"Narada said, 'The helpless lady, suppressing her arrow within her own self, addressed, with joined hands, the Lord of the creation, bending with humility like a creeper. And she said, O foremost of speakers, created by thee how shall I, being a female, do such a cruel and evil act knowing it to be cruel and evil? I fear unrighteousness greatly. O divine Lord, be inclined to grace. Sons and friends and brothers and sires and husbands are always dear; (if I kill them), they who will suffer these losses will seek to injure me. It is this that I fear. The tears that will fall from the eyes
of woe-stricken and weeping persons, inspire me with fear, O Lord! I seek thy protection. O divine Being, O foremost of gods, I will not go to Yama's abode. O boon-giving one, I implore thee or thy grace, bowing my head and joining my palms. O grandsire of the worlds, I solicit (the accomplishment of even) this wish at thy hands! 1 I desire, with thy permission, to undergo ascetic penances, O Lord of created things! Grant me this boon, O divine Being, O great master! Permitted by thee, I will go to the excellent asylum of Dhenuka! Engaged in adoring Thyself, I will undergo the severest austerities there. I will not be able, O Lord of the gods, to take away the dear life-breaths of living creatures weeping in sorrow. Protect me from unrighteousness.'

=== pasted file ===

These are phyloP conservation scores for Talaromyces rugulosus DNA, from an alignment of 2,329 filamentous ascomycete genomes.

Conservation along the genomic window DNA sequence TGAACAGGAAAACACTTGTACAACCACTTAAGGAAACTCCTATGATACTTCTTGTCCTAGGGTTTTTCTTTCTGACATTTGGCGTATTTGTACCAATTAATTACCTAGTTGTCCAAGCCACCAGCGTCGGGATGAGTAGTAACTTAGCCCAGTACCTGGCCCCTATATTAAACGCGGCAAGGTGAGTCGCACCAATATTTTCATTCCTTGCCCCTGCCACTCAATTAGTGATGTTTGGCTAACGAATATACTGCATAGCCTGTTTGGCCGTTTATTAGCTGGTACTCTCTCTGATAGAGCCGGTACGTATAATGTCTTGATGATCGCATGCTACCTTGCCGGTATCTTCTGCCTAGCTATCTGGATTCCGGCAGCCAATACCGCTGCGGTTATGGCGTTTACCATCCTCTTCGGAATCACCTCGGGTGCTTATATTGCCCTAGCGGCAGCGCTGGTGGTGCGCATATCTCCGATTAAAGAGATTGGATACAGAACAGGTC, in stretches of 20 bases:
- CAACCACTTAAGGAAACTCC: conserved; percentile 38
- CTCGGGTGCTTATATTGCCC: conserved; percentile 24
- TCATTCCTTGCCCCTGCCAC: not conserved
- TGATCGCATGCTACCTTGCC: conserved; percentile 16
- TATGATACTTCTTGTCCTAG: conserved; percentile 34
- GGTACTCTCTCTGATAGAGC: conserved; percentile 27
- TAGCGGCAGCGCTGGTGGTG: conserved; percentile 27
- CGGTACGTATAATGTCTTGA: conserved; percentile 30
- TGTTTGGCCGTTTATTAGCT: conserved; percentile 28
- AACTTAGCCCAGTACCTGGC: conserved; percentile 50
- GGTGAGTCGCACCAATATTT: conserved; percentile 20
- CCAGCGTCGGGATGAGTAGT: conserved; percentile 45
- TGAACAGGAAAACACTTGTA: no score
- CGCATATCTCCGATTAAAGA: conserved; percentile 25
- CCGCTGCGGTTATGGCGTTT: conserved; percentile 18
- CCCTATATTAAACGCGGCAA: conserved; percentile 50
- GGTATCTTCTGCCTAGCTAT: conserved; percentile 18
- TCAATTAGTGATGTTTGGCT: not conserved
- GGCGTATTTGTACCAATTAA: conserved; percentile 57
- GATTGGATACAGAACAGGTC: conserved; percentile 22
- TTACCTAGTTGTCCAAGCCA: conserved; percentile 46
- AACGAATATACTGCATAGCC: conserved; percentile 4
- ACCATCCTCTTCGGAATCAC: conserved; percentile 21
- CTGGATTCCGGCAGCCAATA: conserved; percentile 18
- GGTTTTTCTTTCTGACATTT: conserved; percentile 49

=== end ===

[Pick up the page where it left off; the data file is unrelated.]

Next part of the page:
"Brahma said, 'O Death, thou hast been intended for achieving the destruction of creatures. Go, destroy all creatures, thou needst have no scruples. Even this must be. It cannot be otherwise. Do but my behest. Nobody in the world will find any fault in thee.'
"Narada continued, 'Thus addressed, that lady became very much affrighted. 2 Looking at Brahma's face, she stood with joined hands. From desire of doing good to creatures, she did not set her heart upon their destruction. The divine Brahma also, that Lord of the lord of all creatures, remained silent. And soon the Grandsire became gratified in his own self. And casting his eyes upon all the creation he smiled. And, thereupon, creatures continued to live as before i.e., unaffected by premature death. And upon that, invincible and illustrious Lord having shaken off his wrath, that damsel left the presence of that wise Deity. Leaving Brahma, without having agreed to destroy creatures, the damsel called Death speedily proceeded to the retreat called Dhenuka. Arrived there, she practised excellent and highly austere vows. And she stood there on one leg for sixteen billions of years, and five times ten billions also, through pity for living creatures and from desire of doing them good, and all the time restraining her senses from their favourite objects. And once again, O king she stood there on one leg for one and twenty times ten billions of years. And then she wandered for ten times ten thousand billions of years with the creatures (of the earth), Next, repairing to the sacred Nanda that was full of cool and pure water, she passed in those waters eight thousand years. Observing rigid vows at Nanda, she cleansed herself of all her sins. Then she proceeded, first of all, to the sacred Kausiki, observant of vow. Living upon air and water only, she practised austerities there, Repairing then to Panchaganga and next to Vetasa, that cleansed damsel, by diverse kinds of especial austerities, emaciated her own body. Going next to the Ganga and thence to the great Meru, she remained